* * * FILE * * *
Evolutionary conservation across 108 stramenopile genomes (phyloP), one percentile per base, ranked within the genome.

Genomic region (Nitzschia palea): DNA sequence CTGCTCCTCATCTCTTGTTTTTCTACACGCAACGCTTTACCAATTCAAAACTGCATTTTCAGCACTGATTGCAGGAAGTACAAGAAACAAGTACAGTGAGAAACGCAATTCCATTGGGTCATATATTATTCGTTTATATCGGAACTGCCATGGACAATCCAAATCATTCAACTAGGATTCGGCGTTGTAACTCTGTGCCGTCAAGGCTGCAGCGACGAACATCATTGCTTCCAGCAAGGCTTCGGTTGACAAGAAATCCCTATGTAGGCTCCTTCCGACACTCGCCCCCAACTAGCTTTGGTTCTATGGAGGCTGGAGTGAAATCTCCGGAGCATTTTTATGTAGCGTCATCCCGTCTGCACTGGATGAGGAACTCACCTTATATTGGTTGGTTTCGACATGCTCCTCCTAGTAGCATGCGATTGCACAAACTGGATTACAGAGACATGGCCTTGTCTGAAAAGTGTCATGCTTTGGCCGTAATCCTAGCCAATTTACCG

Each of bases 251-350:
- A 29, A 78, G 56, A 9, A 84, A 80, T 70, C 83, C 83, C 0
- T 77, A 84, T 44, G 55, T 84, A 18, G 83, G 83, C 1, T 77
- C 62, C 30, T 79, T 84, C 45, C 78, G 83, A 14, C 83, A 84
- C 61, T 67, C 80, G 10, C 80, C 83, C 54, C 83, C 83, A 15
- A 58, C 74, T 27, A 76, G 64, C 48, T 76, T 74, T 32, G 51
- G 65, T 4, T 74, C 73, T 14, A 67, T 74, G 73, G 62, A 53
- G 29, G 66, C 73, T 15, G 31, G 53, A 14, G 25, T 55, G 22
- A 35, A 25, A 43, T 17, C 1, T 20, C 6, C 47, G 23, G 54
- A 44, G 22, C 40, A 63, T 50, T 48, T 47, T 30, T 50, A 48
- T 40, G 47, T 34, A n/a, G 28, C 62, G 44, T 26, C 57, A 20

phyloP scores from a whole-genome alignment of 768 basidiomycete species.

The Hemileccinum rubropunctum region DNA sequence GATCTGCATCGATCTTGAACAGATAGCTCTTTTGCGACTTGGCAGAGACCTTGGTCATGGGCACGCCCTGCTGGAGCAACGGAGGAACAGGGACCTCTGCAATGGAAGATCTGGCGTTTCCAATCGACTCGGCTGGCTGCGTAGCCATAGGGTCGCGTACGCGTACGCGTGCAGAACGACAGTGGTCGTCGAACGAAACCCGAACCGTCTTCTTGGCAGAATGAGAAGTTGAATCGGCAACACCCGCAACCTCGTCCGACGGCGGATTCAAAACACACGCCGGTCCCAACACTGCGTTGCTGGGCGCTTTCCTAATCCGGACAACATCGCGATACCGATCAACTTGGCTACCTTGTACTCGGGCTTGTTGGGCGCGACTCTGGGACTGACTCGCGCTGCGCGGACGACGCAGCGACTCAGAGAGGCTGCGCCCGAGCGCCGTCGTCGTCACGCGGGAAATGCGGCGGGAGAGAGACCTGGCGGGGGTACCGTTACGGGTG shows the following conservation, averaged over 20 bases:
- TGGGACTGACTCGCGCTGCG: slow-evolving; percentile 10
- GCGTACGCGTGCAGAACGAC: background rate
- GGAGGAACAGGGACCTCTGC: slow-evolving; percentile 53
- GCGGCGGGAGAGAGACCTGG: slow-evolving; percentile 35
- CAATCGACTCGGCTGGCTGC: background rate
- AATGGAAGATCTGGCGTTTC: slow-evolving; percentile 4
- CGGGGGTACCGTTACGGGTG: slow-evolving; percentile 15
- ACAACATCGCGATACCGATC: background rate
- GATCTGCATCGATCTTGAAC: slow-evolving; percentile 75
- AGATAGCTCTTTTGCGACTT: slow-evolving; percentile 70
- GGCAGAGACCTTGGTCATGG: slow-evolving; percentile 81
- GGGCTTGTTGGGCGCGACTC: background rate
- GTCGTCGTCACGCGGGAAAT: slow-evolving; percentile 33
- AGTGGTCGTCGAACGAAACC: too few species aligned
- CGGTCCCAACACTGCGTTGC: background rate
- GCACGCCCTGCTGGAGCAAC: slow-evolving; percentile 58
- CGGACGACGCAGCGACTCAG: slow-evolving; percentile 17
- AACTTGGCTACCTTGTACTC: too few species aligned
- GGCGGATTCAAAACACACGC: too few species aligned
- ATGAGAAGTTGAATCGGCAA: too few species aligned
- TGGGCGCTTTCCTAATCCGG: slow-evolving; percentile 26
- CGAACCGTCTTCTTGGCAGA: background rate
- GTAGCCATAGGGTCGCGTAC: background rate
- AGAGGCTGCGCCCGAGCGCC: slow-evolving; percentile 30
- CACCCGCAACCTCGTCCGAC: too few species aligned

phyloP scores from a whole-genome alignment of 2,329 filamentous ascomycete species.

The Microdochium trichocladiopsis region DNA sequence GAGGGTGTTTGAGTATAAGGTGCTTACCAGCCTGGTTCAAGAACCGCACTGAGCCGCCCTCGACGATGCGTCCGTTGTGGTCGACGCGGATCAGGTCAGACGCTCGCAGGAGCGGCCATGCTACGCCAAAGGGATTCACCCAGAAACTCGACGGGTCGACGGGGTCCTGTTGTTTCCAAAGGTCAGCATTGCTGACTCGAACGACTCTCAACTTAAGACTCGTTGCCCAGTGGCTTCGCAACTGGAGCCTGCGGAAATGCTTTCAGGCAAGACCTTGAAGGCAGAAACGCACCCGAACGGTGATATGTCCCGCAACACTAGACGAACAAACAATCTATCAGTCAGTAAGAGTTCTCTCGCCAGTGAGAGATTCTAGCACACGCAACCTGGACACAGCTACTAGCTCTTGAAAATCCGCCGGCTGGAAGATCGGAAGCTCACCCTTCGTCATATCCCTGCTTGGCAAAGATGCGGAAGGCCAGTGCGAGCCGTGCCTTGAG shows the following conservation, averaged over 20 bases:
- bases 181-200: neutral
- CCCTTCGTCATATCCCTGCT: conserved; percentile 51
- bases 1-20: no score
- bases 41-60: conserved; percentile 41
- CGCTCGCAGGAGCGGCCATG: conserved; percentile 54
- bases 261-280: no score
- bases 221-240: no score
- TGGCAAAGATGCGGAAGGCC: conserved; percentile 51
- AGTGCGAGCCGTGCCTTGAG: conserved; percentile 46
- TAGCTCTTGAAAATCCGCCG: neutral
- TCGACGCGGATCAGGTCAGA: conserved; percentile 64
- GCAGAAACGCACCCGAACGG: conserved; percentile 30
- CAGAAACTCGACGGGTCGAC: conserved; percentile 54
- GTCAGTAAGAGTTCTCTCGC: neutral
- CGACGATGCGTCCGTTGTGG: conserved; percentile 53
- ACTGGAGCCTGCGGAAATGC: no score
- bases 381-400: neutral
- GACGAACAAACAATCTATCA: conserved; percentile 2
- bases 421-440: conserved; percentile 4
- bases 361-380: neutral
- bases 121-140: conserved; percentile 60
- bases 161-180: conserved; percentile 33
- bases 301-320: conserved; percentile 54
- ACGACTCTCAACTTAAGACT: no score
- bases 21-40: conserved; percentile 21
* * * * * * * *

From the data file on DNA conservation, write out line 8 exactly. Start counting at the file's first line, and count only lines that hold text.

- A 58, C 74, T 27, A 76, G 64, C 48, T 76, T 74, T 32, G 51